It’s summer time! Summer requires a tight sexy body. And what better way to get in shape and enjoy the beautiful sights and sounds indigenous to the beach than by enjoying a run through the sand at sunset?
Besides feeling the sand between your toes and the sun on your face, research shows there are quite a few health benefits of running on the beach.
1. Beach running provides a more intense workout than running on a hard flat surface does
According to Dr. Thierry M. Lejeune of St. Luke’s University Clinics in Belgium, running on sand requires 1.6 times the energy that running on a hard surface requires, and your body has to work harder to respond to external modifications. And when you compare running on sand with running on concrete, gravel and grass in terms of calories consumed, running on sand is clearly a more intensive workout and burns more calories.
The reason for this is that the muscles perform more mechanical work when running or walking on sand than on a hard surface, and your foot works harder to displace sand, and the muscles don’t function quite as efficiently. For example when running in wet sand you may slip a bit and have to fight the friction; this adds to the difficulty of the workout.
It comes down to simple physics. Moving through sand is harder than moving over a flat smooth surface. The harder an activity is to perform the more energy you expend.
2. Beach running is easier on your knees and joints
Running is a high-impact sport. In general, it puts stress on your knees, ankles and feet which can mean achy joints, irritated tendons, and other running-related injuries. And the harder the surface, the more stress you put on your joints and tendons
One of the benefits of running on the beach is that the surface is softer and more malleable than concrete which translates into less knee and joint pain. Running on sand forces our smaller, stabilizing muscles in the knees, ankles, and feet to work harder than running on roads or grassy surfaces. Plus, since sand is soft, you can run on the surface with a lower risk of sustaining impact injuries–such as shin splints.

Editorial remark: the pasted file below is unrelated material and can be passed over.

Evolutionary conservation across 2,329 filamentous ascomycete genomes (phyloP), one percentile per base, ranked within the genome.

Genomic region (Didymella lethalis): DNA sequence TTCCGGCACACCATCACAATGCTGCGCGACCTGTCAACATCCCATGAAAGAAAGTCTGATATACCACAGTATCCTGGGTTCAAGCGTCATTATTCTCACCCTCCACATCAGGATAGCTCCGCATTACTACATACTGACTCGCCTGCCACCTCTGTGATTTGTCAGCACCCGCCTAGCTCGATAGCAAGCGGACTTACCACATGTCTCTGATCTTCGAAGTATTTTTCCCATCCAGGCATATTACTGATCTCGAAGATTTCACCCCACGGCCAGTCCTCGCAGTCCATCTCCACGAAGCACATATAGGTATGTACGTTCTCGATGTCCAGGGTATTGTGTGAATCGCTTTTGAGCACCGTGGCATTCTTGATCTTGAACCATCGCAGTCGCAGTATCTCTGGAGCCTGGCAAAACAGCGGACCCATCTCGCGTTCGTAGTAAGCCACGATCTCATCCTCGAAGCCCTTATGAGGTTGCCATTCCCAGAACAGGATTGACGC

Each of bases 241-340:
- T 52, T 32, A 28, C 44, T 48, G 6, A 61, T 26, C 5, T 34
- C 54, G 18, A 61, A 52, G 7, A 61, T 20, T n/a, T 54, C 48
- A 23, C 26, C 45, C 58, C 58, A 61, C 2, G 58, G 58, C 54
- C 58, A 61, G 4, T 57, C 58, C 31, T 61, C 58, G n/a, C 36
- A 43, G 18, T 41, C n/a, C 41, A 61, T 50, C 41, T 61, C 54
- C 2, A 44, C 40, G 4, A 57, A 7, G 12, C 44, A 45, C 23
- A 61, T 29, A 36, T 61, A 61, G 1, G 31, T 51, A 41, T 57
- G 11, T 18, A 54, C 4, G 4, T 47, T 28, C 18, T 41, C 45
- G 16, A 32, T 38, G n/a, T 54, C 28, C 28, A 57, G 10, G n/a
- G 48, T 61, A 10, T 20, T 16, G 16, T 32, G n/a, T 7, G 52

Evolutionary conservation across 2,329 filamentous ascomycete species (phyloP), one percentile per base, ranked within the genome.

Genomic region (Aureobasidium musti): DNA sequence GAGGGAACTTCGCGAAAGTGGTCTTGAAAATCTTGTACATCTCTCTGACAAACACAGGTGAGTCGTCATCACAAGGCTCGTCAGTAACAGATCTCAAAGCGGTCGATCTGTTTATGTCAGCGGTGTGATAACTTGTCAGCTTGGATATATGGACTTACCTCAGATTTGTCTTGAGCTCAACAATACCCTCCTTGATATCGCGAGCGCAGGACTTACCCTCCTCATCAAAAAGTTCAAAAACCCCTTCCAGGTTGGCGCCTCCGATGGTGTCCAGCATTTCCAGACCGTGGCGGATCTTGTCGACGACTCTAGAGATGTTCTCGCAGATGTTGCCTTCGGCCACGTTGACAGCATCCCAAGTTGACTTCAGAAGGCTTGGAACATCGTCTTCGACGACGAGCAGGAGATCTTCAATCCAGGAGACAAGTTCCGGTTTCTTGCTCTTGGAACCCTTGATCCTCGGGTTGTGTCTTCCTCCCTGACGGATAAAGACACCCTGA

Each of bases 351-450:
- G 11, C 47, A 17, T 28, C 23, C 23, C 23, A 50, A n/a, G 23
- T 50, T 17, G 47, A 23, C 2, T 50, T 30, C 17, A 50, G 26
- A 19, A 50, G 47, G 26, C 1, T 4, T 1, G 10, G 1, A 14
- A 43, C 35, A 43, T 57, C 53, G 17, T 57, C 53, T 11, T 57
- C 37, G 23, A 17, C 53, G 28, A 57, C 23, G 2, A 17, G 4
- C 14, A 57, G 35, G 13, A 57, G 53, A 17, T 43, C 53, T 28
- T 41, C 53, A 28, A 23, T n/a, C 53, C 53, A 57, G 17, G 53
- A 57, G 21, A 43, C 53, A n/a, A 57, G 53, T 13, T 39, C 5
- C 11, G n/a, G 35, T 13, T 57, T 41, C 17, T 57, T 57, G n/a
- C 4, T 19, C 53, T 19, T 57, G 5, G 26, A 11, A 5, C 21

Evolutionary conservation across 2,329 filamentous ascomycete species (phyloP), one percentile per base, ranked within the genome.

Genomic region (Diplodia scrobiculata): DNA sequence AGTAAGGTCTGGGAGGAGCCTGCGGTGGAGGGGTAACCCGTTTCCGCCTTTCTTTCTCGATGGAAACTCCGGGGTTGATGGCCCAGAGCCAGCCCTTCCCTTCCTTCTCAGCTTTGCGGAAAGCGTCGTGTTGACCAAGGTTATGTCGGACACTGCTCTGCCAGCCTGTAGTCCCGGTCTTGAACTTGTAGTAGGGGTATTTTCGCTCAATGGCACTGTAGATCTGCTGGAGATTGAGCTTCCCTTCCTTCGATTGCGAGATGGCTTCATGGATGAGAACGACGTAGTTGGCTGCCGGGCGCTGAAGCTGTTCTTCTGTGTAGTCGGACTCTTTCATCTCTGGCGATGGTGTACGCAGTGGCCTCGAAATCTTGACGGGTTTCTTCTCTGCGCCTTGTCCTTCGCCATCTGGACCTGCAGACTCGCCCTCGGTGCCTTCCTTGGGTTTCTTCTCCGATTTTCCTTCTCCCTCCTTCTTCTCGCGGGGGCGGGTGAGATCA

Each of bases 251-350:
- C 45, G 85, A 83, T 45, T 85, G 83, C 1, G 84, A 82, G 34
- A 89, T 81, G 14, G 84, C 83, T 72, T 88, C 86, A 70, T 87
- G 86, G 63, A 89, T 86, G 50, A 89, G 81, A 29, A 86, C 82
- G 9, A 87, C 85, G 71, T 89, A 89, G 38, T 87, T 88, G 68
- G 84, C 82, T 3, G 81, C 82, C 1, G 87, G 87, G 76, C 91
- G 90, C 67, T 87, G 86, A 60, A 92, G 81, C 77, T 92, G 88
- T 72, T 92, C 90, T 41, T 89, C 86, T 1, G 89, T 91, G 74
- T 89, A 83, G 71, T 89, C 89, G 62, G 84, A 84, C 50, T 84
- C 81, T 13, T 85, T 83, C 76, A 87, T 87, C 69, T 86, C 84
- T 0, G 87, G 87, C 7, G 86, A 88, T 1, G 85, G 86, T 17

3. Running on the beach improves overall athletic ability
Another one the great and surprising benefits of running on the beach is that it makes you stronger, faster and improves your balance.
Dr. R. Amadeus Mason, a team physician for USA Track and Field and an assistant professor of orthopedics likens beach running to “running with weights on your ankles. it’s harder to get your foot planted into the ground, and it’s harder to get your foot up off the ground.”
Running on the beach adds an element of resistance training and engages muscles differently than they are accustomed to being used. Your entire body has to work harder not just your legs. Your arms have to pump harder to help propel you forward your core tightens and contracts faster and harder to give you the necessary stability you need. And all the extra work makes the heart pump faster and harder in an effort to supply all of your muscles with clean oxygenated blood. The result is a stronger and more efficient body.
4. Running on the beach provides a phenomenal lower body workout
When the sand moves beneath your feet it engages your ankles, arches and calves and causes them to become stronger. A study published in the “Journal of Strength and Conditioning Research,” found that, both road running and sand running increases vertical jumping ability and thigh circumference. However, those who participated in sand running experienced the most physiological and performance changes.
5. Beach running provides a more comprehensive workout in a shorter time span
One of the most significant benefits of running on the beach is you increase the benefits of exercise while being able to shorten the duration of the workout. When you run on the beach you:
- Burn more calories in a shorter time span
- Add resistance training to your workout
- Raise the intensity level of the work out
- Build both strength and endurance simultaneously.
Tips for a successful beach run
Here are a few tips to keep in mind when beginning beach running:
- Run on wet sand
- Try to run during falling or low tide
- When you first begin running in sand, wear shoes and then gradually work up to running barefoot.
- Pace yourself–begin with short runs and then increase the time as your body adjusts
- Wear lots of sunscreen
- Watch closely for sharp objects such as rocks, seashells, metal and glass in your path especially when running barefoot
- Listen to your body–when you first begin running on the beach you will experience some soreness as your body becomes accustomed to functioning a bit differently. However, if you feel real pain or intense tenderness or fatigue stop and rest.
Featured photo credit: SwapnIl Dwivedi via unsplash.com